Historic Boilers Rest in Peace

 In cSPACE News

With an intent to equip the former King Edward School for another hundred years, the redevelopment of the heritage building requires a complete overhaul of the existing mechanical and electrical systems. As part of these measures, the century-old boilers were retired, dismantled from their present location and reimagined for life in an arts environment.

The coal-fired boilers at King Edward School are a remarkable sight and have a wonderful history associated with the pioneering spirit of Calgary. Piecing together their cross-Canada journey, Arthur Krahn, our last engineer working at the facility before construction started, described their origins:

The story starts in Amherst, Nova Scotia. Here the boiler drums were riveted together and tubing was installed by Robb Engineering Co. Ltd. The shipment to Calgary was presumably by rail. What a massive undertaking to move these vessels and the related steel framework to the 1912 construction site.

Marr’s Plumbing and Heating of Calgary installed the steel structure and hung the drums from the steel cross members. The construction of the school continued and enclosed the structure around these heating vessels. Masons bricked in the bottom to create a furnace area and combustion chamber under the drums. The front doors, trim, water columns, and combustion controls were added. The new boiler units were inspected and given Alberta designations as A-3533 and A-3534 pressure vessels.

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Detail of the boiler’s heating tubes as they are dismantled

For heritage and engineering buffs, these twin HRT type low pressure steam boilers were situated in the lower mechanical room and occupied a space of some 14’ high by 20’ wide by 25’ deep. Complete with an underground coal storage room, Arthur confirms that, “the original installation included grating for coal combustion” and that, Gary Hanson of CBE informed him that a “caretaker lived in the school and kept the fires stoked in the heating season. The exact date is unknown but these boilers were converted to natural gas fuel, probably in the 1940’s. The grating was removed, and burners were installed in the ash door openings. Triumph Series E  NO gas burners were used, manufactured by C Lehman” who Arthur believes is the same company written up in “Alberta Inventors and Inventions” under Heating and Gas Devices.

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The material culture of these boilers speaks to something more beyond their important function. Over the duration of this project, we have an increasing respect that heritage elements like this are a non-renewable resource, that these boilers embody the spirit of this historic place.

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Brick being removed around boiler drum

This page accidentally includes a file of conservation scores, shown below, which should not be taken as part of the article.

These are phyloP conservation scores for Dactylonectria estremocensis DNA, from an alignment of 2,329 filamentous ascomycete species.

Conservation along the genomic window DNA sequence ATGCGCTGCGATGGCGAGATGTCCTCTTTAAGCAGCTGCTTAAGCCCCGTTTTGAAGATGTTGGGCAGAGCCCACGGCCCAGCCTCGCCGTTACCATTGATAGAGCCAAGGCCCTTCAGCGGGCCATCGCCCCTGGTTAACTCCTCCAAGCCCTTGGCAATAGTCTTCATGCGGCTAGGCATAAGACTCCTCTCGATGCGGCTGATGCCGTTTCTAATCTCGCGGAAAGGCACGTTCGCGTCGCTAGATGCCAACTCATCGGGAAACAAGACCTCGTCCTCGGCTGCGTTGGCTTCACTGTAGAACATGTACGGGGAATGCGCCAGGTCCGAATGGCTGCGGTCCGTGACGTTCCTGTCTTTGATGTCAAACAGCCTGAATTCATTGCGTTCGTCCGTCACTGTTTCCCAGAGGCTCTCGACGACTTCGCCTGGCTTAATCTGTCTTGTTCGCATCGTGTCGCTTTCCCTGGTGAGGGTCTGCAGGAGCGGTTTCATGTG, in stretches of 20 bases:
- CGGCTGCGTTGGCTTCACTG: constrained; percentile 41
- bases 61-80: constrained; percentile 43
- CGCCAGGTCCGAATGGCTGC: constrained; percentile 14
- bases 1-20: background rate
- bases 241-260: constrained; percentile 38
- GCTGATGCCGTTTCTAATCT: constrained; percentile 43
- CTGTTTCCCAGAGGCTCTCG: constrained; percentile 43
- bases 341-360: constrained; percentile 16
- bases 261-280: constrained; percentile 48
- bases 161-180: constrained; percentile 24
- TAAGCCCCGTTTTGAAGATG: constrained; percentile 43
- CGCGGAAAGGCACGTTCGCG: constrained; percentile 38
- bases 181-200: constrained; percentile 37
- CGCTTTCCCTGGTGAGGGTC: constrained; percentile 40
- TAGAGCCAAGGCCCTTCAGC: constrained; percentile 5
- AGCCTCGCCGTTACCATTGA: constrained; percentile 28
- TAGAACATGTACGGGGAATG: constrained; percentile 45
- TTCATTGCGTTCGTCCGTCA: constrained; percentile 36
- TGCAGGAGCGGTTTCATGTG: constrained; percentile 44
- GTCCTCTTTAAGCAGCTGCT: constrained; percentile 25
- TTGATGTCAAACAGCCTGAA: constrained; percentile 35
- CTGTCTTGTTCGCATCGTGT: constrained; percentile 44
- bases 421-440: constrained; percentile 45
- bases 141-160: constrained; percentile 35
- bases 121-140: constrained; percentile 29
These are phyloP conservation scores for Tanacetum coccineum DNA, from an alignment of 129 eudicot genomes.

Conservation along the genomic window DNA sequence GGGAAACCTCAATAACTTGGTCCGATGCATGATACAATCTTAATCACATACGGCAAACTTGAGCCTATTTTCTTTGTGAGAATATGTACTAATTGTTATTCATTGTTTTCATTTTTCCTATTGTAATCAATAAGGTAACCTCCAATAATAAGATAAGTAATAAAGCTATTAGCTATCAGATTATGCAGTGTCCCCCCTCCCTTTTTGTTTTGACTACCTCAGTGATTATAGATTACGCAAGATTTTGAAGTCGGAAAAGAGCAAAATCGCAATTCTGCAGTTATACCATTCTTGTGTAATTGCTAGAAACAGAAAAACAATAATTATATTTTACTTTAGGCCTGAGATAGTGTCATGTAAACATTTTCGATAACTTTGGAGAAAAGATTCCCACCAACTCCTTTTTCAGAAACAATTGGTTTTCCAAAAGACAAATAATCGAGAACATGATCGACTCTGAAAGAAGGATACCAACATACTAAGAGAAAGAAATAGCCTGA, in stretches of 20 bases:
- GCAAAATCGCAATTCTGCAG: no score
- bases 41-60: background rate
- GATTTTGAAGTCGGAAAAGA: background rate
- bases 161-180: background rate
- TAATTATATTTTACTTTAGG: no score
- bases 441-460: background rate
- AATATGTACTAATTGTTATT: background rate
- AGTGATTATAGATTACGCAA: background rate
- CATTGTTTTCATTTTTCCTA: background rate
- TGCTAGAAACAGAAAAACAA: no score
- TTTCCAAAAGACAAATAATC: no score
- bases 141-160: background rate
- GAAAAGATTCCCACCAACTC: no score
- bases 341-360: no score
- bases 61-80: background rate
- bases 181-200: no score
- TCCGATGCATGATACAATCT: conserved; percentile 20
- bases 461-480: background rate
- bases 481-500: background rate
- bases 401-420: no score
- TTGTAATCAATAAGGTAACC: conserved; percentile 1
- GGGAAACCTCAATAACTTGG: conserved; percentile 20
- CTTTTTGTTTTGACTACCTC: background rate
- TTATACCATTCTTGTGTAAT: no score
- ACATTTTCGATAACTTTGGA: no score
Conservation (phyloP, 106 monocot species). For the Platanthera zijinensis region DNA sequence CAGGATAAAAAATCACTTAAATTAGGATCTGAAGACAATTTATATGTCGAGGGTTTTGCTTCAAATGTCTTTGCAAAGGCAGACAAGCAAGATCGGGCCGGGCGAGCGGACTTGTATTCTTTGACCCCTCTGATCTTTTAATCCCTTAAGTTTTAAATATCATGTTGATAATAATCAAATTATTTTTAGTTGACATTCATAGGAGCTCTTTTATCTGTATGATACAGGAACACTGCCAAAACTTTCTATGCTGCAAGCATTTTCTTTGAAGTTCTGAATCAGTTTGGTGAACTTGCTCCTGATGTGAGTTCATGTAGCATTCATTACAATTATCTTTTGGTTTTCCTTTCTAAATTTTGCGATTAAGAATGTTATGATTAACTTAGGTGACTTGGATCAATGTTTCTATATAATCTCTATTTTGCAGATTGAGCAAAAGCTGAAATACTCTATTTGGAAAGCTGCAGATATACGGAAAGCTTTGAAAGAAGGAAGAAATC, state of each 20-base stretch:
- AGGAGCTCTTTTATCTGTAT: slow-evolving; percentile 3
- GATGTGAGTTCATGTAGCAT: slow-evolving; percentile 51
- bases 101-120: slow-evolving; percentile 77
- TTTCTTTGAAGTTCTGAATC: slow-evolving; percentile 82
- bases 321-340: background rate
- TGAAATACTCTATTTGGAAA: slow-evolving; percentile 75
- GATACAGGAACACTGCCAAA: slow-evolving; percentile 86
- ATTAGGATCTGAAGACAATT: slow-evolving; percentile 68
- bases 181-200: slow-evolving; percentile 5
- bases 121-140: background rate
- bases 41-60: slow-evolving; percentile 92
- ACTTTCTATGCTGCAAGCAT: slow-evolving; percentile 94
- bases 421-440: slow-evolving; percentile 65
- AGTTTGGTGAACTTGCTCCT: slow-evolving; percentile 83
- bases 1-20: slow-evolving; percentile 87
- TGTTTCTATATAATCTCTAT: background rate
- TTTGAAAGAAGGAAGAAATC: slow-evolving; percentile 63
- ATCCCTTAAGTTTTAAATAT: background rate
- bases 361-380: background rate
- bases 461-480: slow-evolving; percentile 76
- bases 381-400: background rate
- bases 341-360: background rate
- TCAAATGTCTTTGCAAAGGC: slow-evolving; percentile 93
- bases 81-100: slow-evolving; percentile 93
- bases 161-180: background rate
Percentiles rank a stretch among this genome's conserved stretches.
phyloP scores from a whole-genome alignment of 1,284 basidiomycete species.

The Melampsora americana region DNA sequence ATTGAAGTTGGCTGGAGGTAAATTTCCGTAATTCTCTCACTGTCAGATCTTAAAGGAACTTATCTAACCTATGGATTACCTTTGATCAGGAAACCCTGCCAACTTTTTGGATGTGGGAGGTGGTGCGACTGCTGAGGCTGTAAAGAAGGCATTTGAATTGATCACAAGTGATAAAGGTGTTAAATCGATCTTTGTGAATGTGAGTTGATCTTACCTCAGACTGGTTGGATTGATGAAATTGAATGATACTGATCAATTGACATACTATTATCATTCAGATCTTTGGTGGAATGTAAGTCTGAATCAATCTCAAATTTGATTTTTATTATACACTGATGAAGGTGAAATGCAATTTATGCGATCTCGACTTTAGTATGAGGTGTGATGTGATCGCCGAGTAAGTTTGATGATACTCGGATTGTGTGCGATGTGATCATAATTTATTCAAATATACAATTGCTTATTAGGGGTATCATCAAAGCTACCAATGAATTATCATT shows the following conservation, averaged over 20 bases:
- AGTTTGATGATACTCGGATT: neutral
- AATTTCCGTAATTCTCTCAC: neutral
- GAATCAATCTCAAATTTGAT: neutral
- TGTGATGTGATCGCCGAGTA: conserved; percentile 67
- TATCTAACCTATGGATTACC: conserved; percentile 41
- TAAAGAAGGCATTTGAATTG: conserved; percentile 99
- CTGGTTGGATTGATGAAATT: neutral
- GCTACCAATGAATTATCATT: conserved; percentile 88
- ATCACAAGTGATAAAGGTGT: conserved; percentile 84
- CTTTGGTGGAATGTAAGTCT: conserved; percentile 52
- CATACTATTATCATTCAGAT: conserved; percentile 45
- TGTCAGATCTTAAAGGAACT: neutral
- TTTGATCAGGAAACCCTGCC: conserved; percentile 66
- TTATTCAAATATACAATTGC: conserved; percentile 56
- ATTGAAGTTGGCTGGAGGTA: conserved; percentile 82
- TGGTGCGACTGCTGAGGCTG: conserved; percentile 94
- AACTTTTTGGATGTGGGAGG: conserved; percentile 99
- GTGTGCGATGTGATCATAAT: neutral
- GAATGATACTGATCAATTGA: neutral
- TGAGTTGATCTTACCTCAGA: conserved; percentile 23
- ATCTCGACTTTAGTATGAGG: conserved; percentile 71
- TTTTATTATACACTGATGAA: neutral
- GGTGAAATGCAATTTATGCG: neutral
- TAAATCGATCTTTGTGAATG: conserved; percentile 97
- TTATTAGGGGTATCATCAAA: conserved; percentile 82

Given the character and finer details of these boilers cast in iron, the intent from the start of the design process was to consider reusing them as artifacts to embed their history in the new arts hub. Given their scale however, it has been a challenge to determine their future place. Early options included converting the boiler room itself into a coffee shop – with the heat transfer tubes at the back removed and the front elevation with boiler doors and wall left in situ. Later, the boiler doors were considered as exterior park features, followed by interpretive displays within adjacent buildings, to interior features within the stairwells.

As a fitting conclusion to their legacy and unknown future, we decided that cavities in the terrazzo of the lower floor of the school be crafted for the boiler doors to be laid and displayed under the protection of tempered glass. With a surround of local brick and LED fixtures to illuminate their years of service, these heritage boilers will live on as a defining feature of the foyer for the new studio theatre.

On April 27th at 12:21pm after 103 years of service, our great boilers at King Edward School were decommissioned ending their long commitment to heating classrooms for thousands of alumni since 1913. While no coal was burned on this final occasion as it would have back in the day, the gas was solemnly shutoff for the final time, the pilot light was extinguished, and the cast iron went cold.

In the brief moments of this historic event shared only by two, Arthur who helped with the historical details of this article fittingly captures our sentiment, how “with mixed feelings we “bid adieu” to boilers that served well for over a century and ponder over all the operators, pipefitters, control technicians, boiler makers, brick layers, construction personnel, and boiler inspectors that left their fingerprints on this equipment.” But rest assured dear friends, as these historic mementos will soon rest in peace yet continue to ignite inspiration for many more years to come!

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